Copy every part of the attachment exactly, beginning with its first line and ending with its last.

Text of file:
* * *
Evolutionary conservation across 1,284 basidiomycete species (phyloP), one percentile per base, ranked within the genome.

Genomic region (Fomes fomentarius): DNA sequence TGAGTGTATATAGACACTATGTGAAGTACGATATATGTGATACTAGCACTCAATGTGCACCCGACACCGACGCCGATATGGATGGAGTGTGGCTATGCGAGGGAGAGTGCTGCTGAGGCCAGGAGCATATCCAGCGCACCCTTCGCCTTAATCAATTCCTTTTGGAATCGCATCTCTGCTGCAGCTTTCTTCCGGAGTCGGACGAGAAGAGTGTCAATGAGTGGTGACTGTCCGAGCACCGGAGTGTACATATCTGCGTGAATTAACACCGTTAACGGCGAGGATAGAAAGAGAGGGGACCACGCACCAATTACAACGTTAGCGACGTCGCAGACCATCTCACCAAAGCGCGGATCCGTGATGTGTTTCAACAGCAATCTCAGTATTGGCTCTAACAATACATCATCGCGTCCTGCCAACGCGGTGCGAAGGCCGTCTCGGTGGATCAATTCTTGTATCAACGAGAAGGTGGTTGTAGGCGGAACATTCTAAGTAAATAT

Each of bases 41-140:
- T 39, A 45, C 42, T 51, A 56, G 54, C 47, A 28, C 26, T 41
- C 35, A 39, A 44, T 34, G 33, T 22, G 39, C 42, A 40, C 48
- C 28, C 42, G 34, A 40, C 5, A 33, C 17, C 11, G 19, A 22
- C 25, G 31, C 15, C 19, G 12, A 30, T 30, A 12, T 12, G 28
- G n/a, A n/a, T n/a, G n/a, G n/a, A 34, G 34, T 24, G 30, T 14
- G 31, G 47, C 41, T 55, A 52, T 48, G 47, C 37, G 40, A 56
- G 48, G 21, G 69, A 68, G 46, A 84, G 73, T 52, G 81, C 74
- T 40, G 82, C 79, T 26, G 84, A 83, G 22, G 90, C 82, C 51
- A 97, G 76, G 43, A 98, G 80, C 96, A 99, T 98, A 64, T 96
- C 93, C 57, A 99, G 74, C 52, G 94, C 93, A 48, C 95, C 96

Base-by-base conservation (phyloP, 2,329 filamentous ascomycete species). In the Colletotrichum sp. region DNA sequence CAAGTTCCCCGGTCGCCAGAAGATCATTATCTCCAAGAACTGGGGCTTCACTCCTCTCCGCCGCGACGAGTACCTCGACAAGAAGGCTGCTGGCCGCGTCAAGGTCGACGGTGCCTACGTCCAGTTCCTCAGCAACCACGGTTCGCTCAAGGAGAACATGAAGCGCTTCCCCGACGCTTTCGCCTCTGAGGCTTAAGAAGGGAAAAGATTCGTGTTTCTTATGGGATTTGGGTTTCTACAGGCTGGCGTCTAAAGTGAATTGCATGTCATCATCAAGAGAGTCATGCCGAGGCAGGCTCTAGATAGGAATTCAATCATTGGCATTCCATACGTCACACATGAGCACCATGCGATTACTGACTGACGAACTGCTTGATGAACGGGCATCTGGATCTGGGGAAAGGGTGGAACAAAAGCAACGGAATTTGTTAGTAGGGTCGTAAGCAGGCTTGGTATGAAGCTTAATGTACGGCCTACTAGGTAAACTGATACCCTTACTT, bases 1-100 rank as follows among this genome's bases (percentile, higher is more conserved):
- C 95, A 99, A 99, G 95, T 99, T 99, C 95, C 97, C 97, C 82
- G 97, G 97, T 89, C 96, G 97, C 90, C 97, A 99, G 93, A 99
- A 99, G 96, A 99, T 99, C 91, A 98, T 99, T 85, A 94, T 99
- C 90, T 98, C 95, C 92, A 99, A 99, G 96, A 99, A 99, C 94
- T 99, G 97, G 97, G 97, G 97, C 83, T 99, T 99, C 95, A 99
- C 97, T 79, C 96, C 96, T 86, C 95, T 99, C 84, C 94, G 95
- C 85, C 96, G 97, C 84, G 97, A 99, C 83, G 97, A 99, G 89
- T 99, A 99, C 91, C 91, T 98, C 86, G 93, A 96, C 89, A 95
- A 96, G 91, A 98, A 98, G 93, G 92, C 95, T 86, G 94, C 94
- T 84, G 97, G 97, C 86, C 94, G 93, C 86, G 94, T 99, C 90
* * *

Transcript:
Evolutionary conservation across 1,284 basidiomycete species (phyloP), one percentile per base, ranked within the genome.

Genomic region (Fomes fomentarius): DNA sequence TGAGTGTATATAGACACTATGTGAAGTACGATATATGTGATACTAGCACTCAATGTGCACCCGACACCGACGCCGATATGGATGGAGTGTGGCTATGCGAGGGAGAGTGCTGCTGAGGCCAGGAGCATATCCAGCGCACCCTTCGCCTTAATCAATTCCTTTTGGAATCGCATCTCTGCTGCAGCTTTCTTCCGGAGTCGGACGAGAAGAGTGTCAATGAGTGGTGACTGTCCGAGCACCGGAGTGTACATATCTGCGTGAATTAACACCGTTAACGGCGAGGATAGAAAGAGAGGGGACCACGCACCAATTACAACGTTAGCGACGTCGCAGACCATCTCACCAAAGCGCGGATCCGTGATGTGTTTCAACAGCAATCTCAGTATTGGCTCTAACAATACATCATCGCGTCCTGCCAACGCGGTGCGAAGGCCGTCTCGGTGGATCAATTCTTGTATCAACGAGAAGGTGGTTGTAGGCGGAACATTCTAAGTAAATAT

Each of bases 41-140:
- T 39, A 45, C 42, T 51, A 56, G 54, C 47, A 28, C 26, T 41
- C 35, A 39, A 44, T 34, G 33, T 22, G 39, C 42, A 40, C 48
- C 28, C 42, G 34, A 40, C 5, A 33, C 17, C 11, G 19, A 22
- C 25, G 31, C 15, C 19, G 12, A 30, T 30, A 12, T 12, G 28
- G n/a, A n/a, T n/a, G n/a, G n/a, A 34, G 34, T 24, G 30, T 14
- G 31, G 47, C 41, T 55, A 52, T 48, G 47, C 37, G 40, A 56
- G 48, G 21, G 69, A 68, G 46, A 84, G 73, T 52, G 81, C 74
- T 40, G 82, C 79, T 26, G 84, A 83, G 22, G 90, C 82, C 51
- A 97, G 76, G 43, A 98, G 80, C 96, A 99, T 98, A 64, T 96
- C 93, C 57, A 99, G 74, C 52, G 94, C 93, A 48, C 95, C 96

Base-by-base conservation (phyloP, 2,329 filamentous ascomycete species). In the Colletotrichum sp. region DNA sequence CAAGTTCCCCGGTCGCCAGAAGATCATTATCTCCAAGAACTGGGGCTTCACTCCTCTCCGCCGCGACGAGTACCTCGACAAGAAGGCTGCTGGCCGCGTCAAGGTCGACGGTGCCTACGTCCAGTTCCTCAGCAACCACGGTTCGCTCAAGGAGAACATGAAGCGCTTCCCCGACGCTTTCGCCTCTGAGGCTTAAGAAGGGAAAAGATTCGTGTTTCTTATGGGATTTGGGTTTCTACAGGCTGGCGTCTAAAGTGAATTGCATGTCATCATCAAGAGAGTCATGCCGAGGCAGGCTCTAGATAGGAATTCAATCATTGGCATTCCATACGTCACACATGAGCACCATGCGATTACTGACTGACGAACTGCTTGATGAACGGGCATCTGGATCTGGGGAAAGGGTGGAACAAAAGCAACGGAATTTGTTAGTAGGGTCGTAAGCAGGCTTGGTATGAAGCTTAATGTACGGCCTACTAGGTAAACTGATACCCTTACTT, bases 1-100 rank as follows among this genome's bases (percentile, higher is more conserved):
- C 95, A 99, A 99, G 95, T 99, T 99, C 95, C 97, C 97, C 82
- G 97, G 97, T 89, C 96, G 97, C 90, C 97, A 99, G 93, A 99
- A 99, G 96, A 99, T 99, C 91, A 98, T 99, T 85, A 94, T 99
- C 90, T 98, C 95, C 92, A 99, A 99, G 96, A 99, A 99, C 94
- T 99, G 97, G 97, G 97, G 97, C 83, T 99, T 99, C 95, A 99
- C 97, T 79, C 96, C 96, T 86, C 95, T 99, C 84, C 94, G 95
- C 85, C 96, G 97, C 84, G 97, A 99, C 83, G 97, A 99, G 89
- T 99, A 99, C 91, C 91, T 98, C 86, G 93, A 96, C 89, A 95
- A 96, G 91, A 98, A 98, G 93, G 92, C 95, T 86, G 94, C 94
- T 84, G 97, G 97, C 86, C 94, G 93, C 86, G 94, T 99, C 90